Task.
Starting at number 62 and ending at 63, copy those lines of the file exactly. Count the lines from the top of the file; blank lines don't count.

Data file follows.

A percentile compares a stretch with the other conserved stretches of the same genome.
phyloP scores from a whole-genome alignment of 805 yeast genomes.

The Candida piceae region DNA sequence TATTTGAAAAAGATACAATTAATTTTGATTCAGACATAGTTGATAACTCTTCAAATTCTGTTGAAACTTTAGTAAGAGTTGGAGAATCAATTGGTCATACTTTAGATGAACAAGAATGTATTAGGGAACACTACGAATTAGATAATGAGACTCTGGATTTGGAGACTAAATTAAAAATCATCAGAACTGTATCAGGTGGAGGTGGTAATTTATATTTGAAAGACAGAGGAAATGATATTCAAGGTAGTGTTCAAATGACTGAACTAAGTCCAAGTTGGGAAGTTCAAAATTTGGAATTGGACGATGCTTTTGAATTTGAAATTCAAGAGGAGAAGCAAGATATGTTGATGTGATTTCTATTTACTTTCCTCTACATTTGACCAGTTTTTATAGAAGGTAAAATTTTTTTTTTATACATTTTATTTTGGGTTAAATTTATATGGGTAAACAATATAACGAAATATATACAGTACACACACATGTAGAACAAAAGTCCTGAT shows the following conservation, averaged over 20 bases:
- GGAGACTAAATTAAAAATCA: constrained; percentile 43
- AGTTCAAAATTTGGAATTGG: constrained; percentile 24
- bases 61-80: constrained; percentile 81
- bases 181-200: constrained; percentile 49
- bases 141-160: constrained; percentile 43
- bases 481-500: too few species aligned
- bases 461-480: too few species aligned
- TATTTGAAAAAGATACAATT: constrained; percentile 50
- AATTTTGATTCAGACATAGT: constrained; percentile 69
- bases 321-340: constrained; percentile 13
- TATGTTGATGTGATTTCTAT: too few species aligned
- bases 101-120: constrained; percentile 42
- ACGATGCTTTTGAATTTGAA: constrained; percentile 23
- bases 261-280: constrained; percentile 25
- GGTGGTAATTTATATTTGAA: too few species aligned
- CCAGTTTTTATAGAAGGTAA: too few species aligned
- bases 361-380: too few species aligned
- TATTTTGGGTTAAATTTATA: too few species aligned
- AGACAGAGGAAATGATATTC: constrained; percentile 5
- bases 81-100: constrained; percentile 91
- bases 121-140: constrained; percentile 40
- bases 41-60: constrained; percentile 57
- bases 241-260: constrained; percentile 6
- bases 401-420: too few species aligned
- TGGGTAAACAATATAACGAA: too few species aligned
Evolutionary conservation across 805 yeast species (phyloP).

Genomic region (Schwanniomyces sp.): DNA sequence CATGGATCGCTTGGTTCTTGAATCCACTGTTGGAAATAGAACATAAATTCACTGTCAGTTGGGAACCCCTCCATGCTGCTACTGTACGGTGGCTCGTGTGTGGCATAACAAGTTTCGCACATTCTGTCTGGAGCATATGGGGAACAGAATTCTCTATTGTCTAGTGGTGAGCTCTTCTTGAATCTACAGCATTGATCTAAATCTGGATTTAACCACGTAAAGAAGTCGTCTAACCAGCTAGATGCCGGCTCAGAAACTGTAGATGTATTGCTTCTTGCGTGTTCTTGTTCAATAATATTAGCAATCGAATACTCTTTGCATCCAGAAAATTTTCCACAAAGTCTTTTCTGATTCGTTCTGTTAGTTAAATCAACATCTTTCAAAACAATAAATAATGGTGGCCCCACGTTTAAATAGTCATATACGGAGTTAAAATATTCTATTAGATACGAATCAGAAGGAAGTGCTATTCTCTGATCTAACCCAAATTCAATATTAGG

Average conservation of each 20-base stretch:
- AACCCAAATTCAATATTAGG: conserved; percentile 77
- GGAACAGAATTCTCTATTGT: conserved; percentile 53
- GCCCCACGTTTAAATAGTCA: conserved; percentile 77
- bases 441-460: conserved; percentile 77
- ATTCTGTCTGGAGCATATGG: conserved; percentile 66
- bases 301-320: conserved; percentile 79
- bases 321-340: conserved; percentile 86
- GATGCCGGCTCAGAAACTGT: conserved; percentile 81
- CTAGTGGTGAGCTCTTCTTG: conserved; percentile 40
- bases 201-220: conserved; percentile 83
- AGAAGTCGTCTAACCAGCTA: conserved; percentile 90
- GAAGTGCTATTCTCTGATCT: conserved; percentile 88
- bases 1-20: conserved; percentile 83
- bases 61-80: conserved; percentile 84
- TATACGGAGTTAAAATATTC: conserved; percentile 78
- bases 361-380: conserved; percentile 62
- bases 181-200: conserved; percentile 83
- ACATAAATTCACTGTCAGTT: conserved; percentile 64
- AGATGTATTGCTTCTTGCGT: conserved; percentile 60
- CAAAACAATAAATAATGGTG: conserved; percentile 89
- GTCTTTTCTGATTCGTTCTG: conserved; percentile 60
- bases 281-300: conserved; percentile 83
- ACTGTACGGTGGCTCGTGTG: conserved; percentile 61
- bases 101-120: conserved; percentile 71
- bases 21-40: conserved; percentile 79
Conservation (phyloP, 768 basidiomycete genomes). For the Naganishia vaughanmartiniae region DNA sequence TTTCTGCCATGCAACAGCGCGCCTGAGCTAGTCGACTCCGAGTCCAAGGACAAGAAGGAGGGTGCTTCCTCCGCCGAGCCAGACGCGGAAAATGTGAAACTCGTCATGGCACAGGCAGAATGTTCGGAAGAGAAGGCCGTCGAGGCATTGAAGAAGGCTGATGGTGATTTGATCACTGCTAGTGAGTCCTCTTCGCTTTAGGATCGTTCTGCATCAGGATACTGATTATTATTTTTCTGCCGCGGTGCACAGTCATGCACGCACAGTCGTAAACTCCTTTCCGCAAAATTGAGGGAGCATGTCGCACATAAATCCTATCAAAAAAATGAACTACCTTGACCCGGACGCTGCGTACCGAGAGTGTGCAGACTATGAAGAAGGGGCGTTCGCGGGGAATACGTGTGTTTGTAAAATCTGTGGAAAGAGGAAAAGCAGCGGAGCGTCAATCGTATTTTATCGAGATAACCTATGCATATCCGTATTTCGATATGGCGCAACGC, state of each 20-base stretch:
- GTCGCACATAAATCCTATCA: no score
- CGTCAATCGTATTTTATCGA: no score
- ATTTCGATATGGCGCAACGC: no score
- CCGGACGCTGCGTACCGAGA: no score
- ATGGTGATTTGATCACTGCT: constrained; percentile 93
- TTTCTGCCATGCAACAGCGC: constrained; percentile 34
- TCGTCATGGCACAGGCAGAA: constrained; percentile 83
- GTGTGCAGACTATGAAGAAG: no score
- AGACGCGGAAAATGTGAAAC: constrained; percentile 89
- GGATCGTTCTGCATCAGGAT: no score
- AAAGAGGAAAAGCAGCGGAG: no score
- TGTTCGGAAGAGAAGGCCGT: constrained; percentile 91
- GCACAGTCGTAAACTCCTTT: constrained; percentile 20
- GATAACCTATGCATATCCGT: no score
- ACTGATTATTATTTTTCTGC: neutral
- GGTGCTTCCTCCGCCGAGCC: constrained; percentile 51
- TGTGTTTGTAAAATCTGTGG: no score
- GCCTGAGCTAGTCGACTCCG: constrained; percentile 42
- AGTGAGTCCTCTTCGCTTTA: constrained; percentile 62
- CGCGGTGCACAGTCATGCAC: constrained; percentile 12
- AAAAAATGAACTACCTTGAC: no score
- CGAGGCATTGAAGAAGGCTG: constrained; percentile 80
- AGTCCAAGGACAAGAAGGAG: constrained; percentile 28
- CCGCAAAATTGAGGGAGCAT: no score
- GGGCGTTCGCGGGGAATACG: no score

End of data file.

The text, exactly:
- ATGGTGATTTGATCACTGCT: constrained; percentile 93
- TTTCTGCCATGCAACAGCGC: constrained; percentile 34